Wed, Oct 13, 2010 - Page 3 News List

Hau releases white paper on Taipei’s human rights record

By Ko Shu-ling  /  Staff Reporter

Taipei Mayor Hau Lung-bin (郝龍斌) yesterday touted his city government’s human rights record, after President Ma Ying-jeou’s (馬英九) recent call to promote human rights.

The media was informed via text message at 10pm on Monday that Hau, who is running for re-election next month, had published a white paper on human rights.

On Sunday, President Ma Ying-jeou (馬英九) said during his Double Ten National Day address that he would immediately establish a human rights consultative committee.

Hau dismissed speculation that his human rights white paper was a hastily formulated policy, saying he would officially introduce it in a few days.

The contents of the white paper posted on Hau’s campaign Web site said that Ma’s announcement had revived interest in human rights issues, and that by making public his human rights white paper now, Hau hoped to protect the rights of all ethnic groups and genders through the city’s human rights consultation and protection committee.

The committee was established by Ma in 2004 when he was Taipei mayor.

Taipei City Law and Regulation Commission chief Yeh Ching-yuan (葉慶元), who also serves as the rights committee’s executive secretary, said the city had amended various bylaws and regulations to keep them in line with international treaties such as the Convention on the Elimination of All Forms of Discrimination Against Women.

After the Council of Grand Justices ruled in November last year that it was unconstitutional to punish only prostitutes and not their customers, Yeh said the committee met and passed a resolution that law enforcement officers should “in principle, make immediate efforts” to stop carrying out this unconstitutional provision.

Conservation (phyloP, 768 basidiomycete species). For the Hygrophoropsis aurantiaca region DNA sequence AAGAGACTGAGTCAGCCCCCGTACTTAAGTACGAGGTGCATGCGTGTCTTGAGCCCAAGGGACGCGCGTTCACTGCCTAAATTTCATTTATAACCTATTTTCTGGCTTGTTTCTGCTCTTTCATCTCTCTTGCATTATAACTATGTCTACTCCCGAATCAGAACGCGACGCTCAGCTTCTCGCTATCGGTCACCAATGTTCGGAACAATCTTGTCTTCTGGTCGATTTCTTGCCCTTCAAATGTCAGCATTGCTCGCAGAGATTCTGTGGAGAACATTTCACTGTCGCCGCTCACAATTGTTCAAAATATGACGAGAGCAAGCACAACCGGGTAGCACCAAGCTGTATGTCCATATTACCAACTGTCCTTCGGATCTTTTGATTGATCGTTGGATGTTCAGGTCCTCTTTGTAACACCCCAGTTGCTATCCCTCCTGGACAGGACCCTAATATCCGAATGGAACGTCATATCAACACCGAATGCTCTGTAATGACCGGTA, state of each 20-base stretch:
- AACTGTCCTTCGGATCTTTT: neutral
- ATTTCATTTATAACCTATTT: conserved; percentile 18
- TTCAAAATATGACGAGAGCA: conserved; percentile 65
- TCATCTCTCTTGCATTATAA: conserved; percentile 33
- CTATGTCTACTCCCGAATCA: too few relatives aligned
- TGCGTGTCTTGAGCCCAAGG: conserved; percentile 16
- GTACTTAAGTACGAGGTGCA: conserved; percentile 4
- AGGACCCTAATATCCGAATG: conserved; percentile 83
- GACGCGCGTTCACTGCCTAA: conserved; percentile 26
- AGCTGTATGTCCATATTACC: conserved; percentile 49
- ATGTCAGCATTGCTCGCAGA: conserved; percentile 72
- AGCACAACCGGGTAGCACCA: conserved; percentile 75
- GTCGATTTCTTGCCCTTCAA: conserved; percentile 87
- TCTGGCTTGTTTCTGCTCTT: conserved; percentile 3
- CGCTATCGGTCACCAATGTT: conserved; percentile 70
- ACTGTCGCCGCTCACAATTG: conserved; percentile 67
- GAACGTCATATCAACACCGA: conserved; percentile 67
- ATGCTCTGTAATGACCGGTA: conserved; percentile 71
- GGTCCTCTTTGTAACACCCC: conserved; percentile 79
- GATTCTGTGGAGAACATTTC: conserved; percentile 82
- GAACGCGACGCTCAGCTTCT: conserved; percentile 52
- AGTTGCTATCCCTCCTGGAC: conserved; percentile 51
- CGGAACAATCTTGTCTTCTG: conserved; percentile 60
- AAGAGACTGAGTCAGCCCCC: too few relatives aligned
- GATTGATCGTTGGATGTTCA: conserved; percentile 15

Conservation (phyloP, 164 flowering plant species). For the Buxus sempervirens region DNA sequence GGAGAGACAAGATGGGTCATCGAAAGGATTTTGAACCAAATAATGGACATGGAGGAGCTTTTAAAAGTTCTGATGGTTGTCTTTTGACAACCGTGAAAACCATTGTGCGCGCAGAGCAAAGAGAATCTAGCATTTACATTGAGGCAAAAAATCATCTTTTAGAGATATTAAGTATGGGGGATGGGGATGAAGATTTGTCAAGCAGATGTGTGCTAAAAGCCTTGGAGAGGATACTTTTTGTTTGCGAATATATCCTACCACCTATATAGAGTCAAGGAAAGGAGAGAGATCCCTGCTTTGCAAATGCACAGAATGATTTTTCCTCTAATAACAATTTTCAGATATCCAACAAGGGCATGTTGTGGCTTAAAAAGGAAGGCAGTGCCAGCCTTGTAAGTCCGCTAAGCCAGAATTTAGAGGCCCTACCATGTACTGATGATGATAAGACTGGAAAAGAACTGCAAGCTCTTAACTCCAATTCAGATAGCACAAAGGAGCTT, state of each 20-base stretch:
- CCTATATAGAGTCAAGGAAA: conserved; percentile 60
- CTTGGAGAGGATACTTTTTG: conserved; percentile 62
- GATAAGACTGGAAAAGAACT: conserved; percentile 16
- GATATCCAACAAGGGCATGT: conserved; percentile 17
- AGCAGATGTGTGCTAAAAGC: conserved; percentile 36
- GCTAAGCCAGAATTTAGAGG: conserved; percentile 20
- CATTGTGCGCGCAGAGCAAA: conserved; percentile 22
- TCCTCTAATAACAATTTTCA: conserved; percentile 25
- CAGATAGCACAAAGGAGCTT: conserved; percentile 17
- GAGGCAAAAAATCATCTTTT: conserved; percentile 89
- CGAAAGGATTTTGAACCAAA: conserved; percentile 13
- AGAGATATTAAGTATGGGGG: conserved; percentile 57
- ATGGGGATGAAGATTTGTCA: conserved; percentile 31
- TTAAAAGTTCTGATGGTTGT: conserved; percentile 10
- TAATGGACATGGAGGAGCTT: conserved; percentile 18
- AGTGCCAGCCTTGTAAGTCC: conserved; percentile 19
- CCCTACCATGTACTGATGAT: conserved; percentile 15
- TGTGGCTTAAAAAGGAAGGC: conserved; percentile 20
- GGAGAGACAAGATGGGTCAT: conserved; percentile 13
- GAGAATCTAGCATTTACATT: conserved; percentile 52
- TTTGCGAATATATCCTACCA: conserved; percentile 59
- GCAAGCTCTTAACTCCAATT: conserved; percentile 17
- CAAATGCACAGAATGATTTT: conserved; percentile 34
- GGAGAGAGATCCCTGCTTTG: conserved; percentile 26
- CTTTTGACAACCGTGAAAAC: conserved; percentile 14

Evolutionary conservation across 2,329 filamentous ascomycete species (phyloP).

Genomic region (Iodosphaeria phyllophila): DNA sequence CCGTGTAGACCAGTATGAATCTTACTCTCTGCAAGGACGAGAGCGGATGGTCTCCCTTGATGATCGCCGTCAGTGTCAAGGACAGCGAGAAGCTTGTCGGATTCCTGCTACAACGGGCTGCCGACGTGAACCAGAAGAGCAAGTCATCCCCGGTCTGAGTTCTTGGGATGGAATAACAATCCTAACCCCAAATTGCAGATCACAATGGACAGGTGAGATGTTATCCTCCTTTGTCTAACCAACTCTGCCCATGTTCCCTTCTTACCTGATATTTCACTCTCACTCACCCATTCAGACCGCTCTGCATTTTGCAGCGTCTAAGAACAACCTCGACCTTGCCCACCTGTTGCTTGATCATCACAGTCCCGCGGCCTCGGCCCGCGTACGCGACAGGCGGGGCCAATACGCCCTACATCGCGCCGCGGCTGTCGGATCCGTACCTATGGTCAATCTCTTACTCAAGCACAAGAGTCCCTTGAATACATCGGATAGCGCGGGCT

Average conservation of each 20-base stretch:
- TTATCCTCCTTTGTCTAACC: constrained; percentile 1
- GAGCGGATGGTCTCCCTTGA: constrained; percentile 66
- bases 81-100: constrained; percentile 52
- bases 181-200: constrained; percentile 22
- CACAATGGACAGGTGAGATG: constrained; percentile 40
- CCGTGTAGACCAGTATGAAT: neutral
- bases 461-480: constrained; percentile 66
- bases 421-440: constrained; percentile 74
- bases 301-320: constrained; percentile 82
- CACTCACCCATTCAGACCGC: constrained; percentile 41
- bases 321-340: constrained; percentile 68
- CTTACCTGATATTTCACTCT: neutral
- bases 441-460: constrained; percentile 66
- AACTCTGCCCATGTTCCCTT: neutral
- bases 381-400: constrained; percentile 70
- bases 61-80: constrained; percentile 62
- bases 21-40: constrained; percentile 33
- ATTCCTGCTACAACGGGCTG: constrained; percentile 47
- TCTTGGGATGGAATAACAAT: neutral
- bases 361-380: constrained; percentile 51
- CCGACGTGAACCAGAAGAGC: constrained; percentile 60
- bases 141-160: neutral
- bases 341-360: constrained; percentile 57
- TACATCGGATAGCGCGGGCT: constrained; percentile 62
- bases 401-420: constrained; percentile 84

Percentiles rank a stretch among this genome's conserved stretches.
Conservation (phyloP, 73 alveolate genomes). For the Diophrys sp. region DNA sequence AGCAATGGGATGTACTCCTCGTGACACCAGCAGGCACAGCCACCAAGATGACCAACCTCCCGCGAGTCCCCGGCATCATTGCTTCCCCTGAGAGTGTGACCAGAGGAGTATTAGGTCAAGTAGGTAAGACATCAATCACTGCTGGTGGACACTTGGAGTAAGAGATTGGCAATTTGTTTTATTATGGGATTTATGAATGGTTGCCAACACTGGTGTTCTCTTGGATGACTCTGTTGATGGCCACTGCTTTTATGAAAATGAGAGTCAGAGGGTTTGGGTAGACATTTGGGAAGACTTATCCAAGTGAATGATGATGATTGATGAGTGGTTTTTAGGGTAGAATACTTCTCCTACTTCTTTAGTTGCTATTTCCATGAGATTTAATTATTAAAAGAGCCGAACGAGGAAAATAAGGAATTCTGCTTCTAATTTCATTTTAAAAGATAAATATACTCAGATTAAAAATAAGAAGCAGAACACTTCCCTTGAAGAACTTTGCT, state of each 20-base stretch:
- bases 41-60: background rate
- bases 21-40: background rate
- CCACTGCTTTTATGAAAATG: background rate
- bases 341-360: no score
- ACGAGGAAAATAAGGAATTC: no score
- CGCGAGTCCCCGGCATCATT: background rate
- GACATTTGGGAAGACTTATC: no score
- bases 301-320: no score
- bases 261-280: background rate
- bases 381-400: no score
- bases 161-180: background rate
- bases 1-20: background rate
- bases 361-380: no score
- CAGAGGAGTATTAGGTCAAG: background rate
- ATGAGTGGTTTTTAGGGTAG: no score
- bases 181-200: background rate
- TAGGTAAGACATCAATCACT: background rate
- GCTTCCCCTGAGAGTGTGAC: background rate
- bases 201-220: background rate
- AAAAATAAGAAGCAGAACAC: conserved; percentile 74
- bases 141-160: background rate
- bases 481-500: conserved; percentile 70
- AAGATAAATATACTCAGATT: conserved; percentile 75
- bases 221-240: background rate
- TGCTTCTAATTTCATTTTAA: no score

The grand justices said the article in the act mandating punishment for prostitutes, but not their patrons was unconstitutional and must be invalidated within two years.

However, Chung Chun-chu (鍾君竺), executive officer of the Collective of Sex Workers and Supporters, said her organization had still received complaints from sex workers about being arrested or put under surveillance.

Chung, who is running for city councilor as an independent in next month’s elections, said there are more than 10,000 sex workers in the city, of which 50 to 60 percent work at hostess bars, 10 to 20 percent work as call girls who serve influential individuals or well-off customers living in expensive apartments and less than 2 percent are street walkers.

She said that more than 80 percent of the sex workers arrested by the city police were street walkers, but those providing services at hostess bars or to rich and influential people were spared.

While most counties and cities have taken concrete actions to honor the ruling of the grand justices, Chung said Taipei City continued to give street walkers a hard time.

Comments will be moderated. Keep comments relevant to the article. Remarks containing abusive and obscene language, personal attacks of any kind or promotion will be removed and the user banned. Final decision will be at the discretion of the Taipei Times.

TOP top